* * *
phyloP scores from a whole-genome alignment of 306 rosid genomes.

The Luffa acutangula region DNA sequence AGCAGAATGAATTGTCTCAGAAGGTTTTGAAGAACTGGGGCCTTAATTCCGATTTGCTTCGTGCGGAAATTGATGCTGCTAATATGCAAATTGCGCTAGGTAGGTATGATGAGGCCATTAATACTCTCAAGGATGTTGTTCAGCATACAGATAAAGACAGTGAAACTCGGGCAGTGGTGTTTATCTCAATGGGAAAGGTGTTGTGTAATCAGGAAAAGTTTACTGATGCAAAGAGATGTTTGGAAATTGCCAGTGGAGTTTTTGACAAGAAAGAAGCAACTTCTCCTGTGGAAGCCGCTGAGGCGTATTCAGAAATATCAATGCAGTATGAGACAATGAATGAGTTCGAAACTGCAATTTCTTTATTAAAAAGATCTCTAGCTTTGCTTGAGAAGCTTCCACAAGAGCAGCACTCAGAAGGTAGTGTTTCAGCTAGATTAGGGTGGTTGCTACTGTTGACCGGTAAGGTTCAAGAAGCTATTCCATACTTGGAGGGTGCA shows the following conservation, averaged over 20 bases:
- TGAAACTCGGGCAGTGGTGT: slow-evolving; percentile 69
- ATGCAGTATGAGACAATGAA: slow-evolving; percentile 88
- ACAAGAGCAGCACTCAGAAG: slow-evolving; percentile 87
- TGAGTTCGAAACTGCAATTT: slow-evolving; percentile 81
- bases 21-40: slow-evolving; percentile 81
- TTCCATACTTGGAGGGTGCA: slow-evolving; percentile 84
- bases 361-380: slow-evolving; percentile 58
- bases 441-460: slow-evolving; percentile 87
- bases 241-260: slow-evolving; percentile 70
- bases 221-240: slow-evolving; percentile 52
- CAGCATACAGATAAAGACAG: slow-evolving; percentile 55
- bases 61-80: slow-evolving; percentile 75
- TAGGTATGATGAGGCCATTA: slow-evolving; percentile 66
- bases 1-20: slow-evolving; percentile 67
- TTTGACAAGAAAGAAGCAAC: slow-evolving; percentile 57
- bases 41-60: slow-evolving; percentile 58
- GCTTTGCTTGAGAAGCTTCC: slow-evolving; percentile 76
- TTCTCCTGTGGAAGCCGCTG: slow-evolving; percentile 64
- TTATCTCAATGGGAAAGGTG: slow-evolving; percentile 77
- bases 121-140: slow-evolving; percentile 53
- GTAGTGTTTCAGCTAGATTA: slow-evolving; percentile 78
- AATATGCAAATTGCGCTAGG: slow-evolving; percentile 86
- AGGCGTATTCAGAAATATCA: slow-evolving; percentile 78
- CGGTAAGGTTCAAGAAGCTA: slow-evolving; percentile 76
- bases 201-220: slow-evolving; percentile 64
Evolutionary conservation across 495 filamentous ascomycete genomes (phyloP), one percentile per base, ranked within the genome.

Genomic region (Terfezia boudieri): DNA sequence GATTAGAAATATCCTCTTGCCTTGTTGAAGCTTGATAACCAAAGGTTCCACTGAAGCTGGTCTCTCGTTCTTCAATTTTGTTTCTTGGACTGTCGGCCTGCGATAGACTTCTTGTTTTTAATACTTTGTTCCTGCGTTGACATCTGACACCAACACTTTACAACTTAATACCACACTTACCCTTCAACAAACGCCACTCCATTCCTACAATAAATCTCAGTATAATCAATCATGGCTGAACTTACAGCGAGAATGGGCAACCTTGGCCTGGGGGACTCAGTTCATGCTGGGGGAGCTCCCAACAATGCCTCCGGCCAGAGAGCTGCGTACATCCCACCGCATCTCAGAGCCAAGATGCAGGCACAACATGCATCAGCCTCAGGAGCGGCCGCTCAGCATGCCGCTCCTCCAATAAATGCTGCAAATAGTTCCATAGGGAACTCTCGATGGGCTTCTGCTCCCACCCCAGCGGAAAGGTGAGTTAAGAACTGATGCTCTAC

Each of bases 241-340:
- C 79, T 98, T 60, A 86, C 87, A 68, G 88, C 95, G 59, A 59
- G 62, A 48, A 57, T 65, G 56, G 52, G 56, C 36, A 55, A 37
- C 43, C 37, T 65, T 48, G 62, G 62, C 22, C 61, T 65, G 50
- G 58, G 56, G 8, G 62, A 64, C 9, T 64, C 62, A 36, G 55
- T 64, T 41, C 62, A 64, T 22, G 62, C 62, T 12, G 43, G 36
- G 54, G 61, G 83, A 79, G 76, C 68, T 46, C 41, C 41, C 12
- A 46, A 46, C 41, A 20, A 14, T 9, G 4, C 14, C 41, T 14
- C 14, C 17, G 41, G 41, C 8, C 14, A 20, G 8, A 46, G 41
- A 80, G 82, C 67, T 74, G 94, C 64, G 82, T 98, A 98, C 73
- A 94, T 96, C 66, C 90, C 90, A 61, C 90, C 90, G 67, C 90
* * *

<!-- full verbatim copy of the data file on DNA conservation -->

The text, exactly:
phyloP scores from a whole-genome alignment of 306 rosid genomes.

The Luffa acutangula region DNA sequence AGCAGAATGAATTGTCTCAGAAGGTTTTGAAGAACTGGGGCCTTAATTCCGATTTGCTTCGTGCGGAAATTGATGCTGCTAATATGCAAATTGCGCTAGGTAGGTATGATGAGGCCATTAATACTCTCAAGGATGTTGTTCAGCATACAGATAAAGACAGTGAAACTCGGGCAGTGGTGTTTATCTCAATGGGAAAGGTGTTGTGTAATCAGGAAAAGTTTACTGATGCAAAGAGATGTTTGGAAATTGCCAGTGGAGTTTTTGACAAGAAAGAAGCAACTTCTCCTGTGGAAGCCGCTGAGGCGTATTCAGAAATATCAATGCAGTATGAGACAATGAATGAGTTCGAAACTGCAATTTCTTTATTAAAAAGATCTCTAGCTTTGCTTGAGAAGCTTCCACAAGAGCAGCACTCAGAAGGTAGTGTTTCAGCTAGATTAGGGTGGTTGCTACTGTTGACCGGTAAGGTTCAAGAAGCTATTCCATACTTGGAGGGTGCA shows the following conservation, averaged over 20 bases:
- TGAAACTCGGGCAGTGGTGT: slow-evolving; percentile 69
- ATGCAGTATGAGACAATGAA: slow-evolving; percentile 88
- ACAAGAGCAGCACTCAGAAG: slow-evolving; percentile 87
- TGAGTTCGAAACTGCAATTT: slow-evolving; percentile 81
- bases 21-40: slow-evolving; percentile 81
- TTCCATACTTGGAGGGTGCA: slow-evolving; percentile 84
- bases 361-380: slow-evolving; percentile 58
- bases 441-460: slow-evolving; percentile 87
- bases 241-260: slow-evolving; percentile 70
- bases 221-240: slow-evolving; percentile 52
- CAGCATACAGATAAAGACAG: slow-evolving; percentile 55
- bases 61-80: slow-evolving; percentile 75
- TAGGTATGATGAGGCCATTA: slow-evolving; percentile 66
- bases 1-20: slow-evolving; percentile 67
- TTTGACAAGAAAGAAGCAAC: slow-evolving; percentile 57
- bases 41-60: slow-evolving; percentile 58
- GCTTTGCTTGAGAAGCTTCC: slow-evolving; percentile 76
- TTCTCCTGTGGAAGCCGCTG: slow-evolving; percentile 64
- TTATCTCAATGGGAAAGGTG: slow-evolving; percentile 77
- bases 121-140: slow-evolving; percentile 53
- GTAGTGTTTCAGCTAGATTA: slow-evolving; percentile 78
- AATATGCAAATTGCGCTAGG: slow-evolving; percentile 86
- AGGCGTATTCAGAAATATCA: slow-evolving; percentile 78
- CGGTAAGGTTCAAGAAGCTA: slow-evolving; percentile 76
- bases 201-220: slow-evolving; percentile 64
Evolutionary conservation across 495 filamentous ascomycete genomes (phyloP), one percentile per base, ranked within the genome.

Genomic region (Terfezia boudieri): DNA sequence GATTAGAAATATCCTCTTGCCTTGTTGAAGCTTGATAACCAAAGGTTCCACTGAAGCTGGTCTCTCGTTCTTCAATTTTGTTTCTTGGACTGTCGGCCTGCGATAGACTTCTTGTTTTTAATACTTTGTTCCTGCGTTGACATCTGACACCAACACTTTACAACTTAATACCACACTTACCCTTCAACAAACGCCACTCCATTCCTACAATAAATCTCAGTATAATCAATCATGGCTGAACTTACAGCGAGAATGGGCAACCTTGGCCTGGGGGACTCAGTTCATGCTGGGGGAGCTCCCAACAATGCCTCCGGCCAGAGAGCTGCGTACATCCCACCGCATCTCAGAGCCAAGATGCAGGCACAACATGCATCAGCCTCAGGAGCGGCCGCTCAGCATGCCGCTCCTCCAATAAATGCTGCAAATAGTTCCATAGGGAACTCTCGATGGGCTTCTGCTCCCACCCCAGCGGAAAGGTGAGTTAAGAACTGATGCTCTAC

Each of bases 241-340:
- C 79, T 98, T 60, A 86, C 87, A 68, G 88, C 95, G 59, A 59
- G 62, A 48, A 57, T 65, G 56, G 52, G 56, C 36, A 55, A 37
- C 43, C 37, T 65, T 48, G 62, G 62, C 22, C 61, T 65, G 50
- G 58, G 56, G 8, G 62, A 64, C 9, T 64, C 62, A 36, G 55
- T 64, T 41, C 62, A 64, T 22, G 62, C 62, T 12, G 43, G 36
- G 54, G 61, G 83, A 79, G 76, C 68, T 46, C 41, C 41, C 12
- A 46, A 46, C 41, A 20, A 14, T 9, G 4, C 14, C 41, T 14
- C 14, C 17, G 41, G 41, C 8, C 14, A 20, G 8, A 46, G 41
- A 80, G 82, C 67, T 74, G 94, C 64, G 82, T 98, A 98, C 73
- A 94, T 96, C 66, C 90, C 90, A 61, C 90, C 90, G 67, C 90